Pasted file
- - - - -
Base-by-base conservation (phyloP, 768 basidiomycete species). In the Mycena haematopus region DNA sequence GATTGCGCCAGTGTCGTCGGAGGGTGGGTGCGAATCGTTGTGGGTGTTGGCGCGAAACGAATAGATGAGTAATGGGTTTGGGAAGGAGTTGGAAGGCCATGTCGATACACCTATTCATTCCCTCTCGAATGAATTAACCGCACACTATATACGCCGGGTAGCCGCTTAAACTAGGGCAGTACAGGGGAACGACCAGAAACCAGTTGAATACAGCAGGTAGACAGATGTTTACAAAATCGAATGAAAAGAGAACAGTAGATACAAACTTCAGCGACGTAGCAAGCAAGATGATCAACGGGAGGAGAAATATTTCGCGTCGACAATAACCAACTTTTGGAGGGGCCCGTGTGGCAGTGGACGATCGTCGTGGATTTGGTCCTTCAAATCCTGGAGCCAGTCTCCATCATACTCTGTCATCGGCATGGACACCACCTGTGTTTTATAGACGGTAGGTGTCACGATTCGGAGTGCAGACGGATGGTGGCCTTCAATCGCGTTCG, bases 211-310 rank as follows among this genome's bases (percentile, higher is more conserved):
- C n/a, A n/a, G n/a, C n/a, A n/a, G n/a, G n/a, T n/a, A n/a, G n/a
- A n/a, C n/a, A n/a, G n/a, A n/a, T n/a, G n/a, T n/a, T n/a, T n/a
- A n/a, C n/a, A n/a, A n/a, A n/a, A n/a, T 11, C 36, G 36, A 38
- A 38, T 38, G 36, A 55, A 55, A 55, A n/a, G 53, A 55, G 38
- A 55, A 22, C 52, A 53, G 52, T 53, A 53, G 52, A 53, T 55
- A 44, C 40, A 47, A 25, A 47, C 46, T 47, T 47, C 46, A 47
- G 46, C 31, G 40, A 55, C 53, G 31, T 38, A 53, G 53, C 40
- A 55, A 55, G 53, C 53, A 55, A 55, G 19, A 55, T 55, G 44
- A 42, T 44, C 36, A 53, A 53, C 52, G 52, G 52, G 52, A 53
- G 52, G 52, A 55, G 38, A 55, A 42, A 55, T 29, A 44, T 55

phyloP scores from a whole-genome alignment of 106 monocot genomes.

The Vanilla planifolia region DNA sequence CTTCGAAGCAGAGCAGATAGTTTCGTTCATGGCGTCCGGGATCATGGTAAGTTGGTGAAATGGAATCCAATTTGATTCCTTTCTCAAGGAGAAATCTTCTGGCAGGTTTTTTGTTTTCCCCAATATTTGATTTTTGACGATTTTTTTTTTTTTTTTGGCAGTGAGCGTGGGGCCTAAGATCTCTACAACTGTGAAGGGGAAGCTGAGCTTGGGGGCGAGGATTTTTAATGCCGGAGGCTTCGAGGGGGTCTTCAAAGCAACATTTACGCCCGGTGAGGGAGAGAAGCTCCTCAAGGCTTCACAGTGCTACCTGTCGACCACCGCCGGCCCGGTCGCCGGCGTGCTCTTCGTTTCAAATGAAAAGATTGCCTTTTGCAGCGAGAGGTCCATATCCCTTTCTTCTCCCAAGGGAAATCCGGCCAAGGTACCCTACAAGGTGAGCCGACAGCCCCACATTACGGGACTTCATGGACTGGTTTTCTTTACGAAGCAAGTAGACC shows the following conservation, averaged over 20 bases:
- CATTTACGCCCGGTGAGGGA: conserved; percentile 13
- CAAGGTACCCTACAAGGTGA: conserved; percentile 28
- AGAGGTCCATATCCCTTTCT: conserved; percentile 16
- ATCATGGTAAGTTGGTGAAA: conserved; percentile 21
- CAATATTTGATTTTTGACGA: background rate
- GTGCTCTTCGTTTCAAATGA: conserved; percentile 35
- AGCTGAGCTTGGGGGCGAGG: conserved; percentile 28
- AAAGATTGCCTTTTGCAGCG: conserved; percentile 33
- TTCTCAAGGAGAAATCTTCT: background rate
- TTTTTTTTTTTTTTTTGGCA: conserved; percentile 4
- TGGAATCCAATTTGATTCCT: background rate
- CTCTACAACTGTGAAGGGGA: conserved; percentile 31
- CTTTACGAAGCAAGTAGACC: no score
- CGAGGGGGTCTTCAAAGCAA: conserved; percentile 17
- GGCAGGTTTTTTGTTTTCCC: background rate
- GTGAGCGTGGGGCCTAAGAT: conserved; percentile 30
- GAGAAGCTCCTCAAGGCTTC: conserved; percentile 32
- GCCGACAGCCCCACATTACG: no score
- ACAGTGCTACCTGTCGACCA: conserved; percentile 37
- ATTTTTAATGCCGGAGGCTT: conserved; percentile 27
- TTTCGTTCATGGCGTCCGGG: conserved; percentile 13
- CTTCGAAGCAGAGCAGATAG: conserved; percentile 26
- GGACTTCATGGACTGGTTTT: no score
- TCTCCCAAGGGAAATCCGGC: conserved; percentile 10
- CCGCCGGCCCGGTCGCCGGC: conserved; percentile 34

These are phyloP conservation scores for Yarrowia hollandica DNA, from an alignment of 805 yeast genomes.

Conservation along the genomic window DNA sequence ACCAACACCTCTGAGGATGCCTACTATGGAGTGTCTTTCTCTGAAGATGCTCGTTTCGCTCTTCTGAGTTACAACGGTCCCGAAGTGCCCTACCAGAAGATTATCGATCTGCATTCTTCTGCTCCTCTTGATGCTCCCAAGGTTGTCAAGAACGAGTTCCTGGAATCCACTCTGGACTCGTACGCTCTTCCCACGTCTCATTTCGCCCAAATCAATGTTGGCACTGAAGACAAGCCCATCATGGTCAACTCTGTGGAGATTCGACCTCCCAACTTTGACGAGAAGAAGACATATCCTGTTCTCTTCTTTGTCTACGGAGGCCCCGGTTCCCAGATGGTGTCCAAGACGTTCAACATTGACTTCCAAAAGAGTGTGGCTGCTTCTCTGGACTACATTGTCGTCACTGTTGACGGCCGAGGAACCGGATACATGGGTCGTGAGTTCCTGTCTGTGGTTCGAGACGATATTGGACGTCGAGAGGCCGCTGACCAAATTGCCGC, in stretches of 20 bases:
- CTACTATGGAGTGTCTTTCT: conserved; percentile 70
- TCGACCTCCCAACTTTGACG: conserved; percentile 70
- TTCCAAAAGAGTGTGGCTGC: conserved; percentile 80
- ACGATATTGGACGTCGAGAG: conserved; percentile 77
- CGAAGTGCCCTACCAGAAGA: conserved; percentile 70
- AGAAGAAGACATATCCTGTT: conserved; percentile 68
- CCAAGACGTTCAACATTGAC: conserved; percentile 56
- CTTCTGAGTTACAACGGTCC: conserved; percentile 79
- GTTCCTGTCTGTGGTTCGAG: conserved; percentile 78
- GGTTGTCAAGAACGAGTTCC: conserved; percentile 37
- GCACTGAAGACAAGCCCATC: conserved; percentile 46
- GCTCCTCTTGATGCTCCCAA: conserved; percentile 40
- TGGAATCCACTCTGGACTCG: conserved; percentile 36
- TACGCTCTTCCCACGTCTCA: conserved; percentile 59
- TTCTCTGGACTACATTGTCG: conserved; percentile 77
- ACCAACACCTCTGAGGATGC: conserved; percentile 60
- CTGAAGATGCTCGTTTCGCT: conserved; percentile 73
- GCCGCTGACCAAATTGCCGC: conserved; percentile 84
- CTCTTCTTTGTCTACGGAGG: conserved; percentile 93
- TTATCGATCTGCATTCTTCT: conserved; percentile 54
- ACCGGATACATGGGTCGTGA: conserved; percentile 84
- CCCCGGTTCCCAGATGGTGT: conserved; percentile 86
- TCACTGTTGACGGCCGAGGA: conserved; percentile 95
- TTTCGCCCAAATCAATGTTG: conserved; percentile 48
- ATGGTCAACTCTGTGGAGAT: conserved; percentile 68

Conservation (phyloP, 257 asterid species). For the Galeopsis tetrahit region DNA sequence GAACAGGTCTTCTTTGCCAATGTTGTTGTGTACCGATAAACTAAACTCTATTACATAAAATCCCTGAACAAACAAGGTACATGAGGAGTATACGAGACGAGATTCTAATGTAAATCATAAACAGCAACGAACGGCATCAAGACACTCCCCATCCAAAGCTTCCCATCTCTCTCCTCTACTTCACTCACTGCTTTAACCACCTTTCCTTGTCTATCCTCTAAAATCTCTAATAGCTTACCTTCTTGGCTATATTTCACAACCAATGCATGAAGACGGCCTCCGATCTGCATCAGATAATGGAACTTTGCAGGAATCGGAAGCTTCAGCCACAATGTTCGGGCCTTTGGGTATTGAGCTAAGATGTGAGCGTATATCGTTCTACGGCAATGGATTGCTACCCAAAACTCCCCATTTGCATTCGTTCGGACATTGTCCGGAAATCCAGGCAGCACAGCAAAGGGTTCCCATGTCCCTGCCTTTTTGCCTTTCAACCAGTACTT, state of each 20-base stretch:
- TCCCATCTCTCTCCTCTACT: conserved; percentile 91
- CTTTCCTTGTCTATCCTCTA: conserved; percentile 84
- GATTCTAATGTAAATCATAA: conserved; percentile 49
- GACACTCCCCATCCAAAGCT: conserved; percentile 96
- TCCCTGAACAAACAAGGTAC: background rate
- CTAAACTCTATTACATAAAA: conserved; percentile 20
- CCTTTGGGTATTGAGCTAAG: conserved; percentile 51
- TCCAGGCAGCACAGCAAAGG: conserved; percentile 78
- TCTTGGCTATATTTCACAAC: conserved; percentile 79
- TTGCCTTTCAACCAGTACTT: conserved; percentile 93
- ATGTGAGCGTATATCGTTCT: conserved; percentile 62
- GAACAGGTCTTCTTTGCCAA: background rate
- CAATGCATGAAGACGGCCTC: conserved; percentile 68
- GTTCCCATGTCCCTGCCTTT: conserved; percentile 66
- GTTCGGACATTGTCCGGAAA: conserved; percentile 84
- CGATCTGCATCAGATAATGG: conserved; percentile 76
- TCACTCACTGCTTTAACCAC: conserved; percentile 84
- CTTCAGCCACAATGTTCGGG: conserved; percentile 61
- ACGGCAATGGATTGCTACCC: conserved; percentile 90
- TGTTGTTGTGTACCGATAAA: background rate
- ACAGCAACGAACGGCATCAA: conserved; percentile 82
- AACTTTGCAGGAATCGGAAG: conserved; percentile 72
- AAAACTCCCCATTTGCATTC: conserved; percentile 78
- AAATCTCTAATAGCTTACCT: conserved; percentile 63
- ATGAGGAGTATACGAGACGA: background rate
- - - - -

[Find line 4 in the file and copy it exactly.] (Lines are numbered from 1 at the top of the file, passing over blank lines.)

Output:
- A n/a, C n/a, A n/a, A n/a, A n/a, A n/a, T 11, C 36, G 36, A 38